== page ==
Archive for September, 2004|Monthly archive page

A B C

A: Whether our masters quarrel with each other or agree together, our bondage is equally ruinous. The governor has centurions to execute his will; the procurator, slaves; and both of them add insults to violence. Nothing is any longer safe from their greed and lust. In war it is at least a braver man who takes the spoil; as things stand with us, it is most cowards and shirkers that seize our homes, kidnap our children, and conscript our men.

–Tacitus

The karaoke President, interrupting his three week viewing immersion into the complete Girls Gone Wild video series, decided to sound presidential. With the help of aides, staff, and Bartlett’s Quotations, he lip-synched his way from Madison Square Garden to Madison, Ohio almost getting it right, and almost is close enough for government work. Linking himself, as a compassionate, courageous leader in war times, to a war, World War 2, President, Bush told his audience, “The only thing we have to fear is ourselves. ” The audience cheered. The world cringed. Everybody had gotten the malappropriated message.

Continuing on, Bush connected his understanding of politics to that of a another war President, the civil war President, and said “You can’t fool all of the people all of the time, but you can fool enough of them, and disenfranchise enough of those you don’t fool, every four years to get five votes from the Supreme Court and call that a mandate.” And the ex-party of Lincoln howled its approval, recognizing, embracing , and parading its shape-shift, its transformation into the party of 10, 20, 30 million John Wilkes Boothes.

And then he said, giving credit and no bid contracts where credit is due, praising his very own Botha; pointing to his favorite kleptocrat; directing the spotlight to a man who was Lay, Gramm, Black, Goebbels, and Savimbi all in one: “The buck stops over there, at my man Dick’s account in the Caymans.”

Somewhere, the candidate of the Democrats, lip-synching to the lip syncher, said something and only something, that might have sounded like “Me Too!,” but only if anybody had been listening.

And there you had it: the real difference between the two, the sitting and the would be. There you had it, the real difference between all those who had ever sat, save the one who confronted the slaveholders’ rebellion, those who would sit.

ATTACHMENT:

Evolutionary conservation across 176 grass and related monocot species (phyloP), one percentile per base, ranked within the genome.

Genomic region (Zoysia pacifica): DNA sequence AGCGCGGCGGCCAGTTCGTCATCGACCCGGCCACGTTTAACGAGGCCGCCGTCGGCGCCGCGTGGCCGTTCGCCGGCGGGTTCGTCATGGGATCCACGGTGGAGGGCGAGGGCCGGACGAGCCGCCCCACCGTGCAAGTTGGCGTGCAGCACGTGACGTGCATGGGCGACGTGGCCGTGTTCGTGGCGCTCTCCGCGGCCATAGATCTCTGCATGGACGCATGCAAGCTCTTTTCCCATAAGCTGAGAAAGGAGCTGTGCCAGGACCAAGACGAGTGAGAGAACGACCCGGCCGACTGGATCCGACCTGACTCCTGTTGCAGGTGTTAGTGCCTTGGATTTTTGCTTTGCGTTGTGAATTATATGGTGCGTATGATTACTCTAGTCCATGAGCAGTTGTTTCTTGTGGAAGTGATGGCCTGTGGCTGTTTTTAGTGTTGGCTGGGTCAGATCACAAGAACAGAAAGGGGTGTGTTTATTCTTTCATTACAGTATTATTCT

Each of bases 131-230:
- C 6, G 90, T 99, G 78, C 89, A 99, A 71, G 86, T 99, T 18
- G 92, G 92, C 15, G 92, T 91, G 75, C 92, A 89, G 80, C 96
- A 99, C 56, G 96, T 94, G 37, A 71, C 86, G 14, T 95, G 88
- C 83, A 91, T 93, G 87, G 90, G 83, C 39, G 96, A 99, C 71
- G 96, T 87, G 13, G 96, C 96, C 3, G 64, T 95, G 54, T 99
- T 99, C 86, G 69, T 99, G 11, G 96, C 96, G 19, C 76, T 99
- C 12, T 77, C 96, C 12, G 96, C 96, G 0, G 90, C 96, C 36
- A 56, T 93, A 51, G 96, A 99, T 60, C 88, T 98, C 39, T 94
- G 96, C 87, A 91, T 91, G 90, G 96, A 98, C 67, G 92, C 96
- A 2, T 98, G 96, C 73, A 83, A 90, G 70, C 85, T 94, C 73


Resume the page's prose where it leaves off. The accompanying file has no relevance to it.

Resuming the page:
The real difference between the Republicans and the Democrats? Just this– whenever the bourgeois order is entering a recession, the bourgeoisie elect a Republican; whenever the bourgeois order is exiting a recession, or trying to exit a recession, then a Democrat is elected.

Not really political parties, the Democrats and Republicans, are auction houses. The recognition and execution of capital’s class interest is not determined by or in the electoral process. The electoral process itself is anti-thetical to the social confrontation of that class’s interest.

A real political party begins by defining its class needs in oppositon to those of the current rulers. Real political struggle begins when that opposition recognizes in its own need an overthrow and replacement of the current rulers organization of property, of production.

The prospects for a real political party and struggle are not with the Greens, nor with Naders. Despite the horrible name, the prospects begin with the Million Worker March in Washington, DC.

B. This journey has only served to confirm this belief, that the division of America into unstable and illusory nations is a complete fiction. We are one single mestizo race with remarkable ethnographical similarities, from Mexico down to the Magellan Straits.

–Ernesto Guevara de la Serna

The nation emerges from empire ascendant or in decline, whether industrial capitalist or feudal-mercantile, as the result of a social revoluton interrupted; of a social republic thwarted; of social property defeated. This was the case 200 years ago in France where the nation is secured first with the defeat of the Commune and then necessarily by the defeat of the left-Jacobins; 130 years ago in the US where “national,” bourgeois, unity is forged first in the defeat of radical Reconstruction and then reinforced in the simultaneous triumph of Jim Crow at home and the defeats of the Philippine and Cuban social revolutions away; 80 years ago when the Soviet Union purchases its national existence with the defeat of revolutions in Europe and Asia; 30 years ago where the social, class, content of the battles against Portugal’s empire is lost in the proclamations of a nation of Angola, Mozambique, Guinea-Bissau.